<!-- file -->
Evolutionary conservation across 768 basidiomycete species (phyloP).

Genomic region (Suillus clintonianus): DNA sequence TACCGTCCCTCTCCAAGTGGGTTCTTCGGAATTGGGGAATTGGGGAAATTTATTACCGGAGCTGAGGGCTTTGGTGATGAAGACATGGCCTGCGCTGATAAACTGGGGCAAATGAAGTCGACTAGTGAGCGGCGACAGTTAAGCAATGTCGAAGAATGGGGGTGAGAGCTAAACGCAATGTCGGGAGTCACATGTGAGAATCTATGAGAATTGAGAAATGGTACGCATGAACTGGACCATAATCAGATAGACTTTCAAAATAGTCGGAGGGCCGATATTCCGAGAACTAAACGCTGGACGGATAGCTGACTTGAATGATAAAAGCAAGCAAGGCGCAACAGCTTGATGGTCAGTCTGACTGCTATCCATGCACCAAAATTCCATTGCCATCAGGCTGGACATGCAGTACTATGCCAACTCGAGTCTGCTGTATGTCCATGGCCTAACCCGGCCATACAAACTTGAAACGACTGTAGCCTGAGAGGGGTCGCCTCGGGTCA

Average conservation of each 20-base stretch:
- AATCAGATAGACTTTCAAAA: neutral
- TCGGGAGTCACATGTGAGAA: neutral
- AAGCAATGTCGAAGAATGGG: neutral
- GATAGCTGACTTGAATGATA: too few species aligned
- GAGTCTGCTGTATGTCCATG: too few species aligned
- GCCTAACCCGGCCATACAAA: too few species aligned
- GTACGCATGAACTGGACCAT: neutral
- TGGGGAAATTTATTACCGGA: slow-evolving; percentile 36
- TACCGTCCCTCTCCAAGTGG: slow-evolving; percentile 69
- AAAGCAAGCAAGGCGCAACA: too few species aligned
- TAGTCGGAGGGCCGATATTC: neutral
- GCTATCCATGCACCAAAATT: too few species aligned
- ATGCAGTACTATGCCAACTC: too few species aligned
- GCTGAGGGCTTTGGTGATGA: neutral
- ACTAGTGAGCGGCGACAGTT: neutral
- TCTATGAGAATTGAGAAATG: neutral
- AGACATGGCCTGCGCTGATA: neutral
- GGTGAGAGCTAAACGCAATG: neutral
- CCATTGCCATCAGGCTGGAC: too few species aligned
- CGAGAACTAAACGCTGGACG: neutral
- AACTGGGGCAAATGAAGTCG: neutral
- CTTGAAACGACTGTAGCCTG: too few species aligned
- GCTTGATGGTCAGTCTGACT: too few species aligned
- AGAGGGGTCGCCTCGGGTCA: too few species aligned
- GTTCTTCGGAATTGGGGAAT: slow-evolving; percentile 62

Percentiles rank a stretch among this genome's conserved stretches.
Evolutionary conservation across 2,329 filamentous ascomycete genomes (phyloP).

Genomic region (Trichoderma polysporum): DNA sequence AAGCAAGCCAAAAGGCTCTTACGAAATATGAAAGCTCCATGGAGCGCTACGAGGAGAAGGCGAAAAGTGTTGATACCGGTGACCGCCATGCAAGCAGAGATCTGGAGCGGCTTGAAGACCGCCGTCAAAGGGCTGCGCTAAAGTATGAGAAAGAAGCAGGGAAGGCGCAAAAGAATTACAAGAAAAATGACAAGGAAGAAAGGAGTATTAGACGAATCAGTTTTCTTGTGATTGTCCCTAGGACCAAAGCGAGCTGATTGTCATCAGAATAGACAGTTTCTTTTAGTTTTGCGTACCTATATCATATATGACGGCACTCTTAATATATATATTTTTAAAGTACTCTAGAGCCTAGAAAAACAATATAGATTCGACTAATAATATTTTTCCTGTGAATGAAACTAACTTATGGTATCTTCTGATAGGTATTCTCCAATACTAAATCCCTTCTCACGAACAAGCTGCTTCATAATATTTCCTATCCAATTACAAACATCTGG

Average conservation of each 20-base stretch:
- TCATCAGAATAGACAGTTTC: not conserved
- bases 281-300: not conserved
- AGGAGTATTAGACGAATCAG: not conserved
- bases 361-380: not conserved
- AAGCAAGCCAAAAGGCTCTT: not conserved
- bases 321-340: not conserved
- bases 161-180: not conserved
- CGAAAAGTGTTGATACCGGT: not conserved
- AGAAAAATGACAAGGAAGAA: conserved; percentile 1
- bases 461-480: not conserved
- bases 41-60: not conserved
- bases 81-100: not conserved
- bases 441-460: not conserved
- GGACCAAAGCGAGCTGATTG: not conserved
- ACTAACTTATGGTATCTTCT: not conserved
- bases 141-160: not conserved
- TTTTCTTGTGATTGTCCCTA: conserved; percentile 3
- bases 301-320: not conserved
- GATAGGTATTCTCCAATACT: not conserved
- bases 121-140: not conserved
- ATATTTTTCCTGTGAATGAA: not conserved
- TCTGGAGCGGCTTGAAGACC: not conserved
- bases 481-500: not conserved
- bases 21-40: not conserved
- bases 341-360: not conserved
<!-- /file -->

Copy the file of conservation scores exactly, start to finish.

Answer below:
Evolutionary conservation across 768 basidiomycete species (phyloP).

Genomic region (Suillus clintonianus): DNA sequence TACCGTCCCTCTCCAAGTGGGTTCTTCGGAATTGGGGAATTGGGGAAATTTATTACCGGAGCTGAGGGCTTTGGTGATGAAGACATGGCCTGCGCTGATAAACTGGGGCAAATGAAGTCGACTAGTGAGCGGCGACAGTTAAGCAATGTCGAAGAATGGGGGTGAGAGCTAAACGCAATGTCGGGAGTCACATGTGAGAATCTATGAGAATTGAGAAATGGTACGCATGAACTGGACCATAATCAGATAGACTTTCAAAATAGTCGGAGGGCCGATATTCCGAGAACTAAACGCTGGACGGATAGCTGACTTGAATGATAAAAGCAAGCAAGGCGCAACAGCTTGATGGTCAGTCTGACTGCTATCCATGCACCAAAATTCCATTGCCATCAGGCTGGACATGCAGTACTATGCCAACTCGAGTCTGCTGTATGTCCATGGCCTAACCCGGCCATACAAACTTGAAACGACTGTAGCCTGAGAGGGGTCGCCTCGGGTCA

Average conservation of each 20-base stretch:
- AATCAGATAGACTTTCAAAA: neutral
- TCGGGAGTCACATGTGAGAA: neutral
- AAGCAATGTCGAAGAATGGG: neutral
- GATAGCTGACTTGAATGATA: too few species aligned
- GAGTCTGCTGTATGTCCATG: too few species aligned
- GCCTAACCCGGCCATACAAA: too few species aligned
- GTACGCATGAACTGGACCAT: neutral
- TGGGGAAATTTATTACCGGA: slow-evolving; percentile 36
- TACCGTCCCTCTCCAAGTGG: slow-evolving; percentile 69
- AAAGCAAGCAAGGCGCAACA: too few species aligned
- TAGTCGGAGGGCCGATATTC: neutral
- GCTATCCATGCACCAAAATT: too few species aligned
- ATGCAGTACTATGCCAACTC: too few species aligned
- GCTGAGGGCTTTGGTGATGA: neutral
- ACTAGTGAGCGGCGACAGTT: neutral
- TCTATGAGAATTGAGAAATG: neutral
- AGACATGGCCTGCGCTGATA: neutral
- GGTGAGAGCTAAACGCAATG: neutral
- CCATTGCCATCAGGCTGGAC: too few species aligned
- CGAGAACTAAACGCTGGACG: neutral
- AACTGGGGCAAATGAAGTCG: neutral
- CTTGAAACGACTGTAGCCTG: too few species aligned
- GCTTGATGGTCAGTCTGACT: too few species aligned
- AGAGGGGTCGCCTCGGGTCA: too few species aligned
- GTTCTTCGGAATTGGGGAAT: slow-evolving; percentile 62

Percentiles rank a stretch among this genome's conserved stretches.
Evolutionary conservation across 2,329 filamentous ascomycete genomes (phyloP).

Genomic region (Trichoderma polysporum): DNA sequence AAGCAAGCCAAAAGGCTCTTACGAAATATGAAAGCTCCATGGAGCGCTACGAGGAGAAGGCGAAAAGTGTTGATACCGGTGACCGCCATGCAAGCAGAGATCTGGAGCGGCTTGAAGACCGCCGTCAAAGGGCTGCGCTAAAGTATGAGAAAGAAGCAGGGAAGGCGCAAAAGAATTACAAGAAAAATGACAAGGAAGAAAGGAGTATTAGACGAATCAGTTTTCTTGTGATTGTCCCTAGGACCAAAGCGAGCTGATTGTCATCAGAATAGACAGTTTCTTTTAGTTTTGCGTACCTATATCATATATGACGGCACTCTTAATATATATATTTTTAAAGTACTCTAGAGCCTAGAAAAACAATATAGATTCGACTAATAATATTTTTCCTGTGAATGAAACTAACTTATGGTATCTTCTGATAGGTATTCTCCAATACTAAATCCCTTCTCACGAACAAGCTGCTTCATAATATTTCCTATCCAATTACAAACATCTGG

Average conservation of each 20-base stretch:
- TCATCAGAATAGACAGTTTC: not conserved
- bases 281-300: not conserved
- AGGAGTATTAGACGAATCAG: not conserved
- bases 361-380: not conserved
- AAGCAAGCCAAAAGGCTCTT: not conserved
- bases 321-340: not conserved
- bases 161-180: not conserved
- CGAAAAGTGTTGATACCGGT: not conserved
- AGAAAAATGACAAGGAAGAA: conserved; percentile 1
- bases 461-480: not conserved
- bases 41-60: not conserved
- bases 81-100: not conserved
- bases 441-460: not conserved
- GGACCAAAGCGAGCTGATTG: not conserved
- ACTAACTTATGGTATCTTCT: not conserved
- bases 141-160: not conserved
- TTTTCTTGTGATTGTCCCTA: conserved; percentile 3
- bases 301-320: not conserved
- GATAGGTATTCTCCAATACT: not conserved
- bases 121-140: not conserved
- ATATTTTTCCTGTGAATGAA: not conserved
- TCTGGAGCGGCTTGAAGACC: not conserved
- bases 481-500: not conserved
- bases 21-40: not conserved
- bases 341-360: not conserved